On 22 March 2022, Pumpkin Person posted on my behalf a solicitation for volunteers to complete a survey where they ranked supposed personality descriptions of people born under astrological zodiac signs by their similarity to the imagined personality of someone experiencing Schneider’s first-rank symptoms of schizophrenia. Thank you, PP! The survey is no longer available, but if I gain access to a sufficiently large and properly responding sample of volunteers, I might reopen it or study this hypothesis again with a different method. Note that the volunteers were not informed that these personality descriptions were borrowed from astrology, nor what the survey was intended to study, although I expect that at least some of them figured those out.
I doubt that the alignment of celestial bodies causally influences individual differences in human temperament, but could the stargazers have gotten something right by coincidence? This study was intended to test my hypothesis that astrological knowledge might reflect nascent, semi-conscious knowledge of the fact that a person’s risk of eventually developing schizophrenia varies based on their month of birth. Statistical studies have found that this risk follows an approximately sinusoidal curve with a period of one year. Compared to the baseline of June, relative risk ranges from about 1.1 in February and March to 0.85 in August and September, a difference of about 30% between peak and trough.  This is thought to be caused by maternal vitamin D deficiency due to lack of sunlight in the coldest months, and perhaps also by prenatal exposure to certain seasonal infections.  
My first task was to define my null and alternative hypotheses:
H0: There is no positive relationship between: (1) the similarity of characteristic symptoms of schizophrenia to supposed personality traits of an individual born under a zodiac sign; (2) the risk that someone born under that sign will eventually develop schizophrenia.
H1: There is a positive relationship between (1) and (2).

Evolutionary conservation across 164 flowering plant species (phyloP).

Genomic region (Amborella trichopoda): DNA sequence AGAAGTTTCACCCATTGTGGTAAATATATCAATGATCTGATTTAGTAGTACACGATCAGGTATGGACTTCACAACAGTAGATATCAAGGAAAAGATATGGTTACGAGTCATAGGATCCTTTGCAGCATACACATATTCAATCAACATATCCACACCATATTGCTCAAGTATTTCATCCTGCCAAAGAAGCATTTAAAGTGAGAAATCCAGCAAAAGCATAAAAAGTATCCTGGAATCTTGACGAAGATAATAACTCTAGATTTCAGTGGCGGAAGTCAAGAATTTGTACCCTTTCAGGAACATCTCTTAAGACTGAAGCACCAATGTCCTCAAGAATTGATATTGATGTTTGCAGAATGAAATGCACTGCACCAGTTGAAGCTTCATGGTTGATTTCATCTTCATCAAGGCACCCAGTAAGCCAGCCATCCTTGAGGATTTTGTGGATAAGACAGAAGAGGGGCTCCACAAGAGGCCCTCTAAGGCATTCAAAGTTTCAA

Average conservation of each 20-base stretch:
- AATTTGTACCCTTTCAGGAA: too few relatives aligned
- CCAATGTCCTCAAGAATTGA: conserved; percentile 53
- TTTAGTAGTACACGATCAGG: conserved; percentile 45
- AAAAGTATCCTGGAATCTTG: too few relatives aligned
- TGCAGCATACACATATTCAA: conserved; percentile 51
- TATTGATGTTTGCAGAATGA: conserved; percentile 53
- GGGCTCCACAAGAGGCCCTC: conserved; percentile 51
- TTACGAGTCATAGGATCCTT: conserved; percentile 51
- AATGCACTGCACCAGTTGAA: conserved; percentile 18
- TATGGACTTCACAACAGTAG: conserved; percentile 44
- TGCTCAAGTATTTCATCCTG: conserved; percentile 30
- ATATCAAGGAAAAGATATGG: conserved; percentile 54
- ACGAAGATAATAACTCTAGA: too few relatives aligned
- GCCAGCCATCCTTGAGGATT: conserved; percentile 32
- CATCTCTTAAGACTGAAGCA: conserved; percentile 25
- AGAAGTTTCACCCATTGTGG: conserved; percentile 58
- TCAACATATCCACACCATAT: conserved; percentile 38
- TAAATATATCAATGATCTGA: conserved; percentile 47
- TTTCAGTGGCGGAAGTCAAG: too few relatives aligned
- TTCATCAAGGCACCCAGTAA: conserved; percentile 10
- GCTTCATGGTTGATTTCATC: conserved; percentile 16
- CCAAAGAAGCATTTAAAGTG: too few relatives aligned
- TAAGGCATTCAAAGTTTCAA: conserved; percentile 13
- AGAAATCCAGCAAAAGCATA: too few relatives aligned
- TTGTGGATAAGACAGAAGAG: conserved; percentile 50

From there, I mapped out the following research program:
- Rank zodiac signs by schizophrenia risk: starting with Pisces, since it most overlaps the highest-risk month of March; and ending with Virgo, which most overlaps the lowest-risk month of September. Note that each zodiac sign partially overlaps two months, so I determined schizophrenia risk for each sign by consulting Figure 1 in  for the schizophrenia risk of the month with which that sign shares the most days, e.g., Capricorn spans from December 21 to January 20, so it’s linked to January. This shift should be too small to affect the overall results much. A problem is that I couldn’t always discern the slight differences in Figure 1, the source I was using for this ranking. I decided on the following ordering, from highest to lowest expected risk, and did so before receiving any survey responses so as to prevent researcher bias: Pisces, Aquarius, Capricorn, Taurus, Aries, Sagittarius, Gemini, Scorpio, Cancer, Libra, Leo, Virgo.
- Present volunteers with: (1) a description of Schneider’s first-rank symptoms of schizophrenia; (2) descriptions of supposed personality traits of persons born under certain zodiac signs, all from the same source which was not created for the purpose of this study, and without selectively presenting only some of those traits. For this source, I chose . Ask volunteers to rank those personality descriptions from greatest to least resemblance to the schizophrenia symptoms. Personality descriptions are presented in a random order for each participant, to reduce possible bias from order, e.g., less-attentive respondents tending to give lower numbers to options which appear earlier.
- Calculate each zodiac sign’s schizophrenia rating as the average rank of schizophrenia resemblance which volunteers assigned to it, from 1 (highest) to 12 (lowest).
- Calculate the rank-order correlation between zodiac signs’ schizophrenia risks from step 1 and volunteer-rated schizophrenia similarity ratings of zodiac signs from steps 2 and 3.